Technology Short Take #26

Welcome to Technology Short Take #26! As you might already know, the Technology Short Takes are my irregularly-published collections of links, articles, thoughts, and (sometimes) rants. I hope you find something useful here!


  • Chris Colotti, as part of a changed focus in his role at VMware, has been working extensively with Nicira NVP. He’s had a couple of good posts; this one is a primer on how NVP works, and this one discusses the use of the Open vSwitch (OVS) vApp. As I mentioned before in other posts, OVS is popping up in more and more places—it might be a good idea to make sure you’re familiar with it.
  • This article by Ivan Pepelnjak on VXLAN termination on physical devices is over a year old, but still very applicable—especially considering Arista Networks recently announced their 7150S switch, which sports hardware VTEP (VXLAN Tunnel End Point) support (meaning that it can terminate VXLAN segments).
  • Brad Hedlund dives into Midokura Midonet in this post on L2-L4 network virtualization. It’s a good overview (thanks Brad!) and worth reading if you want to get up to speed on what Midokura is doing. (Oh, just as an aside: note that Midokura leverages OVS in their solution. Just saying…)
  • This blog post provides more useful information from Kamau Wanguhu on VXLAN and proxy ARP. Kamau also has an interesting post on network virtualization, although—to be honest—the post is long on messaging/positioning and short on technical information. I prefer the latter instead of the former.


  • This mention of the Dell PowerEdge M I/O Aggregator looks interesting, although I’m still not real clear on exactly what it is or how it works. I guess this first article was a tease?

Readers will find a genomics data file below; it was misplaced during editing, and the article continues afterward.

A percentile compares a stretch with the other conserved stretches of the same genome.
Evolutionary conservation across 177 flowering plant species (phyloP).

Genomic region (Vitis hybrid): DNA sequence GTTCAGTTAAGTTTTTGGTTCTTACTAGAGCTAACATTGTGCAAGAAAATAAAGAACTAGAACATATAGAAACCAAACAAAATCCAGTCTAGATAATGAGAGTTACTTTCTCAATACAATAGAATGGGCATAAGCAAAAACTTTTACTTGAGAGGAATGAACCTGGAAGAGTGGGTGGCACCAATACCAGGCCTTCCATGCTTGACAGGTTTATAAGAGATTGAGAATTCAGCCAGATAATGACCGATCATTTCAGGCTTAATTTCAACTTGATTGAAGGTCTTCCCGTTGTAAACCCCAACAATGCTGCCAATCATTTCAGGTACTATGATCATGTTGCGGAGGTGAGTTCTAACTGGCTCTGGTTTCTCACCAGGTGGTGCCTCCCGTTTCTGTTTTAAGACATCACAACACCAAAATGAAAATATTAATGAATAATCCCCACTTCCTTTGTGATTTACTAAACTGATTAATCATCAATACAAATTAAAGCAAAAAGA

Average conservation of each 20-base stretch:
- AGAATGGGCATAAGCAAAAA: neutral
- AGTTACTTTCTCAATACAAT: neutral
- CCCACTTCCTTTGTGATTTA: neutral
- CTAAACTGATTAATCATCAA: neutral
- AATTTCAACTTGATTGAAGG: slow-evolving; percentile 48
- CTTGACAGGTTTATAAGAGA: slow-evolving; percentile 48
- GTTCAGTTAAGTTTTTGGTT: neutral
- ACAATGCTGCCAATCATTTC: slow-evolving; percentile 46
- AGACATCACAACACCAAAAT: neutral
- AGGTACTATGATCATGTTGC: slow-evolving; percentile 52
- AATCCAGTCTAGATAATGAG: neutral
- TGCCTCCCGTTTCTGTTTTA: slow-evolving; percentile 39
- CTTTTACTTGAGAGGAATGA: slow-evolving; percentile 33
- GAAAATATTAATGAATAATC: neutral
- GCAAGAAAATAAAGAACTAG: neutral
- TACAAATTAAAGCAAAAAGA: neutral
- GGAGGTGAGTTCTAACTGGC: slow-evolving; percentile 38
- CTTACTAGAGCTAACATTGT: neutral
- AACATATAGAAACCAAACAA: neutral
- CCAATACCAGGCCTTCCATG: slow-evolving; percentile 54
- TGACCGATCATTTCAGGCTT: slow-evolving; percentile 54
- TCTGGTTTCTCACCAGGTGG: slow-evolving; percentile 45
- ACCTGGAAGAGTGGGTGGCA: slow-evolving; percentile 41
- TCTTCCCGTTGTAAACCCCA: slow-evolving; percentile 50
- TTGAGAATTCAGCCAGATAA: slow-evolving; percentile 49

Nothing this time around, but I’ll stay alert for items to include in future posts!

Cloud Computing/Cloud Management

  • Want to know a bit more about how to configure VXLAN inside VCD? Rawlinson Rivera has a nice write-up that is worth reviewing.
  • Clint Kitson, an EMC vSpecialist, talks about some VCD integrity scripts he created. Looks like some pretty cool stuff—great work, Clint!
  • For the past couple of weeks I’ve been (slowly) reading Kevin Jackson’s OpenStack Cloud Computing Cookbook; it’s very useful. It’s worth a read if you want to get up to speed on OpenStack; naturally, you can get it from Amazon.

Operating Systems/Applications

  • At the intersection of cloud-based storage and configuration management, I happened to find this very interesting Puppet module designed to fetch and update files from an S3 bucket. Through this module, you could store files in S3 instead of using Puppet’s built-in file server. (By the way, this module also works with OpenStack Swift as well.)
  • One of the things I’ve complained about regarding newer versions of OS X is the “hiding” of the Unix underpinnings. Perhaps I should read this book and see if my thinking is unfounded?


  • Chris Evans takes a look at Hyper-V 3.0′s Virtual Fibre Channel feature in this write-up. From what I’ve read, it sounds like Hyper-V’s NPIV implementation is more robust than VMware’s broken and busted NPIV implementation. (If you don’t know why I say that about VMware’s implementation, ask anyone who’s tried to use it.) The real question is this: is NPIV support in a hypervisor of any value any longer?
  • Gina Minks (formerly of Dell, now with Inktank) recommended I have a look at Ceph and mentioned this post on migrating to Ceph (with a little libvirt thrown in).
  • Gluster might be another project that I need to spend some time examining; this post on using Gluster with oVirt 3.1 looks interesting. Anyone have any pointers for a Gluster beginner?
  • Mirantis has a post about some Nova Volume integration with Isilon. I’ve often said that I think scale-out platforms like Isilon (among others) are an important foundation for future storage solutions. It’s cool to see some third-party development happening to integrate Isilon and OpenStack.


That’s all for this time around. As always, courteous comments are welcome (encouraged, in fact!), so feel free to speak up in the comments below. I’d love to hear your feedback.

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